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Assessment of the Usefulness and Availability of NASA’s Earth and Space Science Mission Data NOAA should begin now to develop and implement the capability to preserve in perpetuity the basic satellite measurements (radiances and brightness temperatures); NASA, in cooperation with NOAA, should support the development and evaluation of climate data records, as well as their refinement through data reprocessing; NOAA and NASA should define and develop a basic set of user services and tools to meet specific functions for the science community, with NOAA assuming increasing responsibility for this activity as data migrates to the long-term archive; and NASA and NOAA should develop and support activities that will enable a blend of distributed and centralized data and information services for climate research. NASA and NOAA should not address these issues in isolation. A number of efforts underway, such as those sponsored by NARA, are developing technologies and approaches to supporting long-term preservation and access to data. Consultation with NARA should be very useful in planning the transition from NASA to NOAA data centers, once adequate funding is secured. BOX 2.2 Findings from the Report of a Workshop: Global Change Science Requirements for Long-Term Archiving According to a 1998 workshop sponsored by NASA and NOAA, data centers should be supported by two guiding principles: A data center must be established and operated in the simplest way possible to meet user needs and program goals, and A data center is not only for today’s generation of users, but also for the next generation of scientists and citizens whose needs have yet to be expressed but must be provided for. Specific findings include the following: The data center must be actively engaged with its user community, including scientists, observing-system managers, private-sector users, and data experts. The data center must develop procedures and criteria for determining what data are to be included, excluded, and removed from the data center. The center should be driven by present science priorities, scientific assessments, general public needs, and national interests. The data center must ensure that the archived data sets and products are accompanied by complete, comprehensive, and accurate documentation so that they are useful for users. Information about the physical location and access paths to the data must be easily available. Data and documentation from operational or research sources must be verified, stored, cataloged, and made available as soon as possible to meet user needs. The ability to access data for re-analysis when improvements are made in data-processing algorithms is required. The data must be preserved and maintained in perpetuity. Integrity checks during the migration of data from one type of media to another must occur on a routine basis to prevent the data from becoming inaccessible or deteriorating beyond repair. Customer service and technical representatives are required for user support and to ensure that users’ access needs are met. Research points of contact are also required. Near-real-time data should be accessible with minutes or hours from the time of acquisition, and other archived data should be accessible within hours or days of processing. SOURCE: Adapted from U.S. Global Change Research Program, 1999, Global Change Science Requirements for Long-Term Archiving, Report from a workshop, National Center for Atmospheric Research, Boulder, Colorado, October 28–30, 1998, 78 pp.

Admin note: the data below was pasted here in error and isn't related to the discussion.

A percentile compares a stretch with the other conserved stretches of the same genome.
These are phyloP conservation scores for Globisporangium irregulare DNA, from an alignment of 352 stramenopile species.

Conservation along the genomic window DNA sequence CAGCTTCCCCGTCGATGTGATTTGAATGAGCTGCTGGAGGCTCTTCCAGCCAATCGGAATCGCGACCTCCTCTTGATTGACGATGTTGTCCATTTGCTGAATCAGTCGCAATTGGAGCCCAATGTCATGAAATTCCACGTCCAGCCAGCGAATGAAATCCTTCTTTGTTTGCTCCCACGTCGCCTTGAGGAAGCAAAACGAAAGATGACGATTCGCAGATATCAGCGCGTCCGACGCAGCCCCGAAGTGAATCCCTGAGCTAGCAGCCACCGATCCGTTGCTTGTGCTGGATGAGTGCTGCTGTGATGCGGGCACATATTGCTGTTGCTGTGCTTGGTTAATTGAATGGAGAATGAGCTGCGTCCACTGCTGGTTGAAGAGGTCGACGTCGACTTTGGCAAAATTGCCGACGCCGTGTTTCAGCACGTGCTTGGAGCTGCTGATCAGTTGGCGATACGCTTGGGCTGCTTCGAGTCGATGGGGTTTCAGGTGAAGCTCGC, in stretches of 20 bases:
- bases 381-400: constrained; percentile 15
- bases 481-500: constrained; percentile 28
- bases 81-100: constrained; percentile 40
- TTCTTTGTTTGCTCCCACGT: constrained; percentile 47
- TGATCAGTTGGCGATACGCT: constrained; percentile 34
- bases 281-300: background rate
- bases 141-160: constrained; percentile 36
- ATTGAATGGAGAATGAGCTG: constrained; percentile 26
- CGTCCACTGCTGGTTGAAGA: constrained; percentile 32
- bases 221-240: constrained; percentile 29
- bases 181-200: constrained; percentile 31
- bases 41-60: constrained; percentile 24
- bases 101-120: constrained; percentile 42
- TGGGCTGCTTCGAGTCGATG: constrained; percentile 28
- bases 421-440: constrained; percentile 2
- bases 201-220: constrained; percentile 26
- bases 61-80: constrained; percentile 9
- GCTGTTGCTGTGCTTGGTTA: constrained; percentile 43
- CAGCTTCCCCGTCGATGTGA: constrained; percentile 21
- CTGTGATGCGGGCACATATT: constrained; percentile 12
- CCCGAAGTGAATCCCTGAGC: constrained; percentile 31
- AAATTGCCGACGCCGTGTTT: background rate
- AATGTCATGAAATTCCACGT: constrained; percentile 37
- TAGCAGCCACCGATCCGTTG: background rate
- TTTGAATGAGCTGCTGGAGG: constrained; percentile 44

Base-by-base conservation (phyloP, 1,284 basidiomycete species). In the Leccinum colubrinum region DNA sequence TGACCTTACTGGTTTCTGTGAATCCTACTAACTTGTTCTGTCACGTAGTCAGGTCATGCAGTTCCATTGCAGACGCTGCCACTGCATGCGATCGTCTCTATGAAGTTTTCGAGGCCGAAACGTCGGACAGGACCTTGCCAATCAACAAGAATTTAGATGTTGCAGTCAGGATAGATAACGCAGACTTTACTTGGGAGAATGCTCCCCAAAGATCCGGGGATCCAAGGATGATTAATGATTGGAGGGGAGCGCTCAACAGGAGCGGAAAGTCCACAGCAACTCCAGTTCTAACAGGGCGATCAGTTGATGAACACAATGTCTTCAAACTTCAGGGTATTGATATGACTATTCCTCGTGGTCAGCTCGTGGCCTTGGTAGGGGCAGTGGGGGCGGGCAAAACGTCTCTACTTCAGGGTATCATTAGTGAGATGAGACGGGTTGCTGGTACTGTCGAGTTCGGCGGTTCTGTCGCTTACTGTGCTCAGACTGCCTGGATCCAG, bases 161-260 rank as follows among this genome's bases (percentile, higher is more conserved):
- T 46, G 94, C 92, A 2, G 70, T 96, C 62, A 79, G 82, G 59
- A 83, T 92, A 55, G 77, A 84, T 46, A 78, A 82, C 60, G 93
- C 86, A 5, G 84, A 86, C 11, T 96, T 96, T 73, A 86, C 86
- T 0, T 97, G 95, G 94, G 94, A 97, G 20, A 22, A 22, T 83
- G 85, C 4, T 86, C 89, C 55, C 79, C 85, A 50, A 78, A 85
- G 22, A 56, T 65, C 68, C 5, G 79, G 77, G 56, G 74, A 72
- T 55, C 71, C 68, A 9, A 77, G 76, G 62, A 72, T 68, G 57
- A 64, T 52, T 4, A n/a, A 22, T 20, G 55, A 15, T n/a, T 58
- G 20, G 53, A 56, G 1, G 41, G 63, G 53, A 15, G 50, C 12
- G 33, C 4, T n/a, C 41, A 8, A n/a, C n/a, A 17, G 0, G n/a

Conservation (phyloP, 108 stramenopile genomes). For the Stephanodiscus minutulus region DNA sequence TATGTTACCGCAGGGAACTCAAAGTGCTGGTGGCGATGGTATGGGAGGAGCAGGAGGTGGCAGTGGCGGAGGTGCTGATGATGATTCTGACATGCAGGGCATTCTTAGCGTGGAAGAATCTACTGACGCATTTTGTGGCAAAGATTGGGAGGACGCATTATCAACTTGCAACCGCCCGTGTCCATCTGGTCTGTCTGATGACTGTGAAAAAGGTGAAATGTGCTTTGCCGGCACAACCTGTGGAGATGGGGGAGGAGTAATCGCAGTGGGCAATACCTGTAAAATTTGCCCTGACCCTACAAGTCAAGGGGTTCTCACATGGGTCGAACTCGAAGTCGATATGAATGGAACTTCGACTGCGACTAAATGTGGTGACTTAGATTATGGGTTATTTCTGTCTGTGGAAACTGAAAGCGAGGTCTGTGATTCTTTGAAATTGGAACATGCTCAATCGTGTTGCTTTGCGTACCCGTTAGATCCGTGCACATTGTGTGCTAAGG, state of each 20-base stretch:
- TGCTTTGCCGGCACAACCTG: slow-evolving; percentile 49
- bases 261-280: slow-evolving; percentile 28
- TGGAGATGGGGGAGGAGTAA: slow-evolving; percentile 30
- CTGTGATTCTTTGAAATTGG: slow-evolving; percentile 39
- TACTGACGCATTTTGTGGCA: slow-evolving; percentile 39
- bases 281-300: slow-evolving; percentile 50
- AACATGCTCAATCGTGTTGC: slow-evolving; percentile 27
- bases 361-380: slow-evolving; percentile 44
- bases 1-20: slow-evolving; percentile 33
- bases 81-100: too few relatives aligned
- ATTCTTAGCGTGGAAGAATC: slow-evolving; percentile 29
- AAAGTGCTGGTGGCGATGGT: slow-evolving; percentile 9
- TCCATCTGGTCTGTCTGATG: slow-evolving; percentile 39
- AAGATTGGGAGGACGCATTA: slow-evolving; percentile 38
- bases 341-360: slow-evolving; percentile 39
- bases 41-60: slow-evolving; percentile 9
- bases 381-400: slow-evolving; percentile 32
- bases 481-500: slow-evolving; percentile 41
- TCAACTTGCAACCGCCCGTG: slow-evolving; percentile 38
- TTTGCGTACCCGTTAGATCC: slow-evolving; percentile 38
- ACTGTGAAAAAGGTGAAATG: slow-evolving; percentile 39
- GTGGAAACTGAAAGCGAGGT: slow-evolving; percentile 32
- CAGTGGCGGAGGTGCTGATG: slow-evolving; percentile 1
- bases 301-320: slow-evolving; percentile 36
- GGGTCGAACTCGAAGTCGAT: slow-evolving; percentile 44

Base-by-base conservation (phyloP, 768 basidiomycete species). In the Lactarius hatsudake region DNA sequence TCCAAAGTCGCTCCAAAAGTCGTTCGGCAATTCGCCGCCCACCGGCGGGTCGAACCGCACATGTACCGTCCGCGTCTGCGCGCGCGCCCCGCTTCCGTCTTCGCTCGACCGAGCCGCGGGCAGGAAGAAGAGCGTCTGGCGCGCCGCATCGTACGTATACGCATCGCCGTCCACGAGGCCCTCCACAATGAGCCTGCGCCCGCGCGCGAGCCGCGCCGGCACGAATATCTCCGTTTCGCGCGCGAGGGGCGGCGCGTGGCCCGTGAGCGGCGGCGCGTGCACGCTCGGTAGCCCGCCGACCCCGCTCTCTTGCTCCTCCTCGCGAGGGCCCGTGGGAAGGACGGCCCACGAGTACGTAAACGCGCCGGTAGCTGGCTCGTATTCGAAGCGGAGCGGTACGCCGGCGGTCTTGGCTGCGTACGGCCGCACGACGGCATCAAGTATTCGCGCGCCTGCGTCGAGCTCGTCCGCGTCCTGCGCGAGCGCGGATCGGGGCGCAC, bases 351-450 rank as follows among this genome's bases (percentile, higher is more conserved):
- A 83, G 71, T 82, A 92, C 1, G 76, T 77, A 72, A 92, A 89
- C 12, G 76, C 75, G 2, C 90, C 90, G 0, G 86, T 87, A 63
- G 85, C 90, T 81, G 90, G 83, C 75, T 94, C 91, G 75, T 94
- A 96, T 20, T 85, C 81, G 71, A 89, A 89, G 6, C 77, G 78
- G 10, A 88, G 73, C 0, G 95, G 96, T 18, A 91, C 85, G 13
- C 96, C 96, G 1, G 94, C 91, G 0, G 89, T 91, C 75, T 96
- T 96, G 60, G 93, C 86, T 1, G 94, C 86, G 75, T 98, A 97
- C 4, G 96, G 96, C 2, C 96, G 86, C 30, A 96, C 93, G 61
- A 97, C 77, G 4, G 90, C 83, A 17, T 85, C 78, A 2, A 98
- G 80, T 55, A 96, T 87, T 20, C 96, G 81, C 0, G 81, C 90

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Assessment of the Usefulness and Availability of NASA’s Earth and Space Science Mission Data Conclusions NASA should to have in place both a strategy and funding for long-term maintenance that will preserve data in usable forms. Since the data are a national resource, their preservation is an appropriate federal responsibility and should not be left solely to contractors or principal investigators. If resources are inadequate for preservation, NASA should establish a process involving the scientific community to examine the priorities between acquiring new data and preserving existing data for ongoing scientific uses. Recommendation. NASA should assume formal responsibility for maintaining its data sets and ensuring long-term access to them to permit new investigations that will continue to add to our scientific understanding. In some cases, it may be appropriate to transfer this responsibility to other federal agencies, but NASA must continue to maintain the data until adequate resources for preservation and access are available at the agency scheduled to receive the data from NASA.